In July 2012, the Law Commissions (the Law Commission and the Scottish Law Commission) published a consultation proposing the reform of consumer law in relation to unfair terms. The consultation details the Law Commissions’ general recommendations on unfair terms for the proposed Consumer Rights Bill, and their proposals regarding terms which are currently exempt from review under the Unfair Terms in Consumer Contracts Regulations 1999 (“UTCCRs”).

The key proposals made by the Law Commissions are:

  • a shift in the burden of proof, regarding fairness, to the party claiming a term is fair, i.e. businesses;
  • the combining of the UTCCRs and the consumer elements of the Unfair Contract Terms Act 1977 (“UCTA”) within one act – the proposed Consumer Rights Act, and the redrafting, in order to make them clearer, of the UTCCRs to be inserted into the Consumer Rights Bill;
  • the expansion of the grey list of potentially unfair terms, including:
    • the addition of a statement that terms on the grey list are not exempt;
    • the regulation of terms committing consumers to pay for services for unreasonably long periods of time; and
    • the regulation of terms which permit businesses to retain or claim payments for services which have not been supplied, once a consumer has cancelled the contract;
  • the Law Commissions argue that the law relating to price terms, as it stands, is uncertain. The Law Commissions propose, therefore, that price terms should only be exempt from review if such terms are transparent and prominent. The proposed test for whether a term is ‘prominent’, is objective, and so provided a specific term is not included on the grey list, a business wishing to adopt such a term may be able, by ensuring its prominence, to ensure a term is exempt from review;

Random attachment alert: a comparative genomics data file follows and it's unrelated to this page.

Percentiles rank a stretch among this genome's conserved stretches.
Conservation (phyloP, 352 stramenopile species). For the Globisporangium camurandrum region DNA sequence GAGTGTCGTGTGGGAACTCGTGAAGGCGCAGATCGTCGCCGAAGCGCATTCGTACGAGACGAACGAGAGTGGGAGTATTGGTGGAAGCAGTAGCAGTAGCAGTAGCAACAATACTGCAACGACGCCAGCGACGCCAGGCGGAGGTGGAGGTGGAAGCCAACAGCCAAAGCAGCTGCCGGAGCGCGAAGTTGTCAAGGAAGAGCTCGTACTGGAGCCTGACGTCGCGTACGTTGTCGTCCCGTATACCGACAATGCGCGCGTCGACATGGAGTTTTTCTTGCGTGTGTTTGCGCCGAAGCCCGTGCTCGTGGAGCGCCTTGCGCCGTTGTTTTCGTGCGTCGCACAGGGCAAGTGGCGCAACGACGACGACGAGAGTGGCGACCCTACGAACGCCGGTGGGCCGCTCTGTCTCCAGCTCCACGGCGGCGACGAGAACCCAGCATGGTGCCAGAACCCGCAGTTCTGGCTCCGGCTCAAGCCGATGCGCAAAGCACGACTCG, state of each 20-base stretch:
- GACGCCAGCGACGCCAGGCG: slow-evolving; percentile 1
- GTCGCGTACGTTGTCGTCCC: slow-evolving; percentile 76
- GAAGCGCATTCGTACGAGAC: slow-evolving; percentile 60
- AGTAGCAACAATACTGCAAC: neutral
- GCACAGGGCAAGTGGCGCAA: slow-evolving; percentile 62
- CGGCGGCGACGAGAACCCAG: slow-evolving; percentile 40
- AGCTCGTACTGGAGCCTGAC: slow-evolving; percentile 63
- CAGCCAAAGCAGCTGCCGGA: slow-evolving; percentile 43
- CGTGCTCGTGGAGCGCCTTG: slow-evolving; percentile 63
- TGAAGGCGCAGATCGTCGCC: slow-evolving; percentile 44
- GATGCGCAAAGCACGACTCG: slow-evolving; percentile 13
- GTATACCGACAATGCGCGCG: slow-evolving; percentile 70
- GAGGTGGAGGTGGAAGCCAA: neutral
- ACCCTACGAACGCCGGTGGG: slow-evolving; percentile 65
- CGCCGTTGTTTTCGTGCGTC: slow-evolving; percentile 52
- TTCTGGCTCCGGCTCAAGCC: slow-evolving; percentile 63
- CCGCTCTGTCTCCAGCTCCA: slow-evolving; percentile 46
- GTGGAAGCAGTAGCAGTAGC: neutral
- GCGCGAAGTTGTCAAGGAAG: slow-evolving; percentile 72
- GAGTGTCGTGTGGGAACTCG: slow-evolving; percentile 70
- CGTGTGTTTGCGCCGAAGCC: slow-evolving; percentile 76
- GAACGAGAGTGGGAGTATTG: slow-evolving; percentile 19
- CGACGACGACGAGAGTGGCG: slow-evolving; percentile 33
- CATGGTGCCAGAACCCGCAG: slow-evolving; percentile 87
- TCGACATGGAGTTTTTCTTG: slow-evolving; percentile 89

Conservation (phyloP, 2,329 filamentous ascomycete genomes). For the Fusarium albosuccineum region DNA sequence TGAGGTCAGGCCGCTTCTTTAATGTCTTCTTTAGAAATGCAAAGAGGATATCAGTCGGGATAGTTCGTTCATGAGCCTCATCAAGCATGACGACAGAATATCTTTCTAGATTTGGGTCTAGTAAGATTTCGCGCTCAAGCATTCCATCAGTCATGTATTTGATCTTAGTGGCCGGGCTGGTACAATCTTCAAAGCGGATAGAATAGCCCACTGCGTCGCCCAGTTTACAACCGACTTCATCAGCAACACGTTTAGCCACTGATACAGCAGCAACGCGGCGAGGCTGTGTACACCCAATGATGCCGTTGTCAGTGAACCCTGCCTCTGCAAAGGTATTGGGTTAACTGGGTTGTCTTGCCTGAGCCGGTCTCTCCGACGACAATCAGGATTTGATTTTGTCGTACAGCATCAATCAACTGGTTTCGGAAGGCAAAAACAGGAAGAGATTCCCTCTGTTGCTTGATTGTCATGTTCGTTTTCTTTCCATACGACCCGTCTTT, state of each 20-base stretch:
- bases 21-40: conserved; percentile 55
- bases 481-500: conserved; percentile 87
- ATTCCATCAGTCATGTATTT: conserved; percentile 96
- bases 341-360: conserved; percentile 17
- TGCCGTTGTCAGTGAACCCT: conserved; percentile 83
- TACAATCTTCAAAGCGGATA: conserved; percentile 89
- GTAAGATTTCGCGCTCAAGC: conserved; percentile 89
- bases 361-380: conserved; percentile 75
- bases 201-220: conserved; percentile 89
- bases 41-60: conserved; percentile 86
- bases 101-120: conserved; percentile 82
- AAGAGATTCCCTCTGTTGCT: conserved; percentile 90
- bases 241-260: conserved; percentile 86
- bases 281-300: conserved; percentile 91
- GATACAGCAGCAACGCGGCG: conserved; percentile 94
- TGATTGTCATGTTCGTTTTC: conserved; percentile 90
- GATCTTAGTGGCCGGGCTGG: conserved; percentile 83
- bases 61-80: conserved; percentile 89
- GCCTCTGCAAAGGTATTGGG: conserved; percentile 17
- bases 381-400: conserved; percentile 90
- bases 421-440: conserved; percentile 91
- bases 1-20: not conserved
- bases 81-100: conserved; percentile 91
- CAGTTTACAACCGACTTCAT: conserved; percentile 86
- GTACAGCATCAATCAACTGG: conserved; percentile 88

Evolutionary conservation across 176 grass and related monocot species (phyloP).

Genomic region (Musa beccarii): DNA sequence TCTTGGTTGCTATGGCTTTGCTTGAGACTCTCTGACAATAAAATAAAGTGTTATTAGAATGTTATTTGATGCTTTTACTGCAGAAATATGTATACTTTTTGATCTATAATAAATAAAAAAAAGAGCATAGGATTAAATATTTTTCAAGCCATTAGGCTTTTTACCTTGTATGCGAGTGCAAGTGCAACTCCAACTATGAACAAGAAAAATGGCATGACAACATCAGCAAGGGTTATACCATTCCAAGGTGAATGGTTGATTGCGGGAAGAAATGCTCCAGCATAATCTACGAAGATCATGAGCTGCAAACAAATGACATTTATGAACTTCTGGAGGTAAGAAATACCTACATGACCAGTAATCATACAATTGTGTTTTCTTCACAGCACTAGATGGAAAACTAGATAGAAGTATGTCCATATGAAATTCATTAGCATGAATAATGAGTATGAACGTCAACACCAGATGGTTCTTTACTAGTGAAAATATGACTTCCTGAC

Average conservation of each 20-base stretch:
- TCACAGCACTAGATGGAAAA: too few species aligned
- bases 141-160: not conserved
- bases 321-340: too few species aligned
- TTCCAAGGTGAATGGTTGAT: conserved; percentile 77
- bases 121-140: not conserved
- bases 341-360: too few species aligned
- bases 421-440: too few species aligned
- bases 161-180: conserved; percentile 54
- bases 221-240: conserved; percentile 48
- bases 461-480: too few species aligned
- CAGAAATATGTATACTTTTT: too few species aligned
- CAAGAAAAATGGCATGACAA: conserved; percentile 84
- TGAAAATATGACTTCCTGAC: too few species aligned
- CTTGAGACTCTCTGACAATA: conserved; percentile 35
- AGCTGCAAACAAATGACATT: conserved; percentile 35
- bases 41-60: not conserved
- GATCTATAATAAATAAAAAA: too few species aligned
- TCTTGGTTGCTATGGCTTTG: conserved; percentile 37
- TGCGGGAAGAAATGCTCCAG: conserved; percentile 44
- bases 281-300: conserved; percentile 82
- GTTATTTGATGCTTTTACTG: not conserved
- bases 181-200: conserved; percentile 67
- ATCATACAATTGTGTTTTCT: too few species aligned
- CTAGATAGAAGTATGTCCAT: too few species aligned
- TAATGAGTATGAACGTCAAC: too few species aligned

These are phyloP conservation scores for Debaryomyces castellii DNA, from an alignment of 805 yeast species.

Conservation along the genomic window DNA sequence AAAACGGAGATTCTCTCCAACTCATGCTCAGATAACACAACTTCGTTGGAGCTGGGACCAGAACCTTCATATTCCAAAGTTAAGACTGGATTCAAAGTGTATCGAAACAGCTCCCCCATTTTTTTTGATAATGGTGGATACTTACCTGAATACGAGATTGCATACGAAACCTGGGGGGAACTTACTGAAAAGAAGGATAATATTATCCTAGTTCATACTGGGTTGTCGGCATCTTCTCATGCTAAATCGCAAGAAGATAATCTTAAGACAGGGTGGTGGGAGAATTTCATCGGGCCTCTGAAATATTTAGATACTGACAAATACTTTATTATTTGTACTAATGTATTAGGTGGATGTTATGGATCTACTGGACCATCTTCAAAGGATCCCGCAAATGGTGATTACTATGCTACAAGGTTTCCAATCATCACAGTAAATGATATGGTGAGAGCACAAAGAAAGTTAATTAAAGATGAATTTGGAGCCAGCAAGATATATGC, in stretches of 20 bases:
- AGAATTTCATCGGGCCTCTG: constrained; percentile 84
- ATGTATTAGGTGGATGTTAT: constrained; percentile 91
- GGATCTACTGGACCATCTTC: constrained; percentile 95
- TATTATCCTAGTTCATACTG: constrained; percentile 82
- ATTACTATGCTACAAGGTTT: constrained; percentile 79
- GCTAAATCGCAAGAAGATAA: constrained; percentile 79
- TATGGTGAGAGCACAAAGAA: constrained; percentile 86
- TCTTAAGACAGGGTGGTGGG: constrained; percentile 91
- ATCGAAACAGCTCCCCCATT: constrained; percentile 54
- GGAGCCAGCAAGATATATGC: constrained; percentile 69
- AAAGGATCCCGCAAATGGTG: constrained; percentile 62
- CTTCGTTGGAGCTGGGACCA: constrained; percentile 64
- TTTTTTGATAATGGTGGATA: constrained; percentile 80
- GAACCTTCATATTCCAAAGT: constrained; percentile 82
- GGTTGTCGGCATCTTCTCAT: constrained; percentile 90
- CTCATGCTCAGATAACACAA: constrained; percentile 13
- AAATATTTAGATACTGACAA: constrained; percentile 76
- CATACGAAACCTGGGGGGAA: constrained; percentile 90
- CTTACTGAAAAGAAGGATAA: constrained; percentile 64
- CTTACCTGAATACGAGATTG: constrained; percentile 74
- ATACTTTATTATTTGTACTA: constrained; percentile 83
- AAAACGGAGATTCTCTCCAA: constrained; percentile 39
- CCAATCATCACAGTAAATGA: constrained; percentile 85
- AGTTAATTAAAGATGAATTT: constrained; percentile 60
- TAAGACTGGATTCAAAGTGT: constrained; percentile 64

• in relation to the price terms attracting the most complaint – escalation terms, default charges and termination charges – the Law Commissions propose including a statement to the effect that the exemption from review does not apply to such terms; and
  • in relation to terms attempting to give businesses discretion to change the subject matter of a contract after a consumer is bound, the Law Commissions propose the inclusion of a statement to the effect that the exemption does not apply to such terms. Additionally, the Law Commissions propose that the main subject matter terms of a consumer contract must also be transparent and prominent to be exempt from review.

Except for in relation to the above changes to exempt terms, the consultation broadly mirrors the Law Commissions’ 2005 proposals, with the main intention of clarifying consumer law in relation to consumer contracts. The recommendations in relation to exempt terms, however, are far reaching and would result in the most contentious consumer contract terms, for example terms imposing termination and default charges, no longer being exempt from review (though such terms would not be automatically unfair). Retailers should be prepared to review and update the terms on which they contract with consumers, both online and offline, in light of the new proposals. Retailers should take note of the proposed changes, bearing in mind the effect that the proposed expansion of the grey list of potentially unfair terms may have on current sales practices.

The consultation ends on 25 October 2012 and to read it in full, please click below:-

http://lawcommission.justice.gov.uk/docs/unfair_terms_in_consumer_contracts_issues.pdf